A viral video of a woman deliberately coughing on masked shoppers at a Nebraska grocery store while laughing and calling them “sheep” has a perhaps-not-altogether-surprising local angle: the woman appears to be from Scottsdale.
It took amateur sleuths just a few days to identify the woman as Janene Hoskovec — a longtime Scottsdale resident, at least according to her social media.
In the video, which was first posted Sunday on Reddit, Hoskovec approaches a mother and daughter in the produce section of a Super Saver. The two were wearing masks (Lincoln, Nebraska, where the store is located, has a citywide mask mandate in place). She follows them, heckling them about their masks and coughing dramatically.
“You’re such sheep,” she tells them.
When another shopper asks why she isn't wearing a mask, she responds: “I’m not sick and neither are you.”
Per the original Reddit post, Hoskovec tailed the mother and daughter around the store until they left, despite attempted interventions by store employees. It was, the woman wrote in her post, a “bizarre and weird” experience.
“There were several other people around wearing masks, but for some reason she chose to pick on me and my kid,” she wrote.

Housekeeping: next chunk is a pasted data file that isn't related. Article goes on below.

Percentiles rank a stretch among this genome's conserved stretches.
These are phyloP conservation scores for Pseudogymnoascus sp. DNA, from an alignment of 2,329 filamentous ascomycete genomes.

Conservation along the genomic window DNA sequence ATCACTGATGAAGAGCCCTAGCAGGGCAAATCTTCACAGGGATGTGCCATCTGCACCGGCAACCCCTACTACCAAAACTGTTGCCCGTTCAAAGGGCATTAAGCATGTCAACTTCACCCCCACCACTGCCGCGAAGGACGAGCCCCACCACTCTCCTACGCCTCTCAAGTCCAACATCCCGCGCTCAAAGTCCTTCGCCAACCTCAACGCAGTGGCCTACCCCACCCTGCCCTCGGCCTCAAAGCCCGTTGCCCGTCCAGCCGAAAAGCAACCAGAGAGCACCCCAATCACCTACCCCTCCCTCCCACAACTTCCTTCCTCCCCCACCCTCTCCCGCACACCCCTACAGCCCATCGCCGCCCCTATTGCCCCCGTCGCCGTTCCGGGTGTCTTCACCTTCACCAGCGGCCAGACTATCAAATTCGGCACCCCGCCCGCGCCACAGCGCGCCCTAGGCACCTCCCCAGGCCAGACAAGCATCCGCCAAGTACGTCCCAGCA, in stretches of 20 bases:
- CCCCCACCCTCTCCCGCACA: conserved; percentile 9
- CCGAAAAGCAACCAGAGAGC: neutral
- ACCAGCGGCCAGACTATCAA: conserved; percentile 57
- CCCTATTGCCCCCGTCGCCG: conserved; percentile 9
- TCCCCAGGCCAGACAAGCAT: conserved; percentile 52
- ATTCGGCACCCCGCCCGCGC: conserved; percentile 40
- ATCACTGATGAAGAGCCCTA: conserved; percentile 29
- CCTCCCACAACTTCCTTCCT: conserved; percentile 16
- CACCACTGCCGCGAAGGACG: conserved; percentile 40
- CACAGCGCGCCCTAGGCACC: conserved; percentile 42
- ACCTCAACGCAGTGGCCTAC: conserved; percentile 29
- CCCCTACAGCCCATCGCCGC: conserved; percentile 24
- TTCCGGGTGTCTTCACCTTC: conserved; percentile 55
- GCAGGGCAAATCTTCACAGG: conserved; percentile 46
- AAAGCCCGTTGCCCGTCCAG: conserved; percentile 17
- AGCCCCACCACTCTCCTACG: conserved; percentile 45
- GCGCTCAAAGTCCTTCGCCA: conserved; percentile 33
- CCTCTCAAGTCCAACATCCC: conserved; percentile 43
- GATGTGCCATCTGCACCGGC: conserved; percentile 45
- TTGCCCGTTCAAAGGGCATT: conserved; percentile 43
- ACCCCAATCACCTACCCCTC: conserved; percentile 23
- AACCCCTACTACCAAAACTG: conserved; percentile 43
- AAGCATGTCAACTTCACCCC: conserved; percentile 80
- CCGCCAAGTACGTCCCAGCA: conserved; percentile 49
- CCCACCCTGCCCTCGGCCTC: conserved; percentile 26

Their video of the incident quickly racked up millions of views on TikTok and Twitter, a new addition to the already-robust genre of videos of people harassing mask-wearers by coughing on them.
The video also caught the attention of two online activists that have made a habit of identifying right-wingers in such videos: Danesh, known by his handle “thatdaneshguy,” and the TikTok user “Guilt.” The two spent hours sifting through profiles and activity in Nebraska-based anti-mask groups on Facebook. Eventually, they stumbled on Hoskovec’s profile, then linked her to Arizona.
“It was definitely on the easier end of people we’ve found,” Guilt told New Times.
The two posted her name on Tuesday night, and by Wednesday morning it was a trending hashtag.
According to Hoskovec’s LinkedIn page, she currently works in Tempe at the Arizona branch of SAP, a German software company.
On Wednesday morning, SAP put out a brief statement on Twitter, apparently in reference to the incident:
“The health and safety of our employees and the communities in which we live and work are of utmost concern to us,” it reads. “We are taking the matter of an SAP employee incident very seriously and investigating the situation.”
When New Times inquired about Hoskovec, an SAP spokesperson said that the company had no further comment aside from the Twitter post and declined to answer any questions. It's still unclear if charges have been filed against Hoskovec for the incident (others who have harassed mask-wearers via coughing have served jail time).
Hoskovec did not respond to New Times’ requests for comment.
UPDATE: SAP says she's no longer with the company as of Wednesday.